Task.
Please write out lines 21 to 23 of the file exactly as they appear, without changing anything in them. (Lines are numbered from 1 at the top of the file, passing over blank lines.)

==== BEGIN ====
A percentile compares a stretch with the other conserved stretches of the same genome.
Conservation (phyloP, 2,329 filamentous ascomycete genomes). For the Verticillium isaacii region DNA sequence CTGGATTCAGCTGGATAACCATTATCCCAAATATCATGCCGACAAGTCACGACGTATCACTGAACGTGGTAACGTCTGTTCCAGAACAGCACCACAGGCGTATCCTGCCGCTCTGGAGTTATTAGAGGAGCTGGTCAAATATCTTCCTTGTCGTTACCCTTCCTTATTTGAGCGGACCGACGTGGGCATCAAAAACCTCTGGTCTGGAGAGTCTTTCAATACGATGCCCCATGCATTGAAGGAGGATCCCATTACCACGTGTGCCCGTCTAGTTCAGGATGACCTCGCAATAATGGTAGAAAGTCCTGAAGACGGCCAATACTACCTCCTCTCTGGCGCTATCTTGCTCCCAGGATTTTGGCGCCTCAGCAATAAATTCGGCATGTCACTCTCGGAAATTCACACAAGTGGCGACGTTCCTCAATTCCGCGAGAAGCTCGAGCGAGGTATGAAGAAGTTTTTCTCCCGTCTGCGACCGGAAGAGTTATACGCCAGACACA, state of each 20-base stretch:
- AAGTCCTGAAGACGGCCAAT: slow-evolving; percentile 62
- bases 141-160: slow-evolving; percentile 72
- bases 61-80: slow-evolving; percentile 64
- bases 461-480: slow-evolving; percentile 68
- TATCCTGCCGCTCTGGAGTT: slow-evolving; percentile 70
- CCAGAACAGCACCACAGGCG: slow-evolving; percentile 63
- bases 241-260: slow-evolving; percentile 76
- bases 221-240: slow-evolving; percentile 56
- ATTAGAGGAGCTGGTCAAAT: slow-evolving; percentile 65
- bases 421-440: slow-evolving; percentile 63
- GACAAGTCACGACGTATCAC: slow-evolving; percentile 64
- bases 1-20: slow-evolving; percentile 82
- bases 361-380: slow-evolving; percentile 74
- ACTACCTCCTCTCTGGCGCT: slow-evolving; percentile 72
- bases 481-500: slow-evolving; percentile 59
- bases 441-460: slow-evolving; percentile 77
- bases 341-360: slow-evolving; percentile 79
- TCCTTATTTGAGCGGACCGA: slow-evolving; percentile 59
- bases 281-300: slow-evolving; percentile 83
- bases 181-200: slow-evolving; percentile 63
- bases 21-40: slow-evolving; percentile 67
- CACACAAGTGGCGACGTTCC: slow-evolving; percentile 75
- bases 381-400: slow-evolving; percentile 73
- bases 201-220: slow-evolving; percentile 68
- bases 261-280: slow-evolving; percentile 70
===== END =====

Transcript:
- bases 281-300: slow-evolving; percentile 83
- bases 181-200: slow-evolving; percentile 63
- bases 21-40: slow-evolving; percentile 67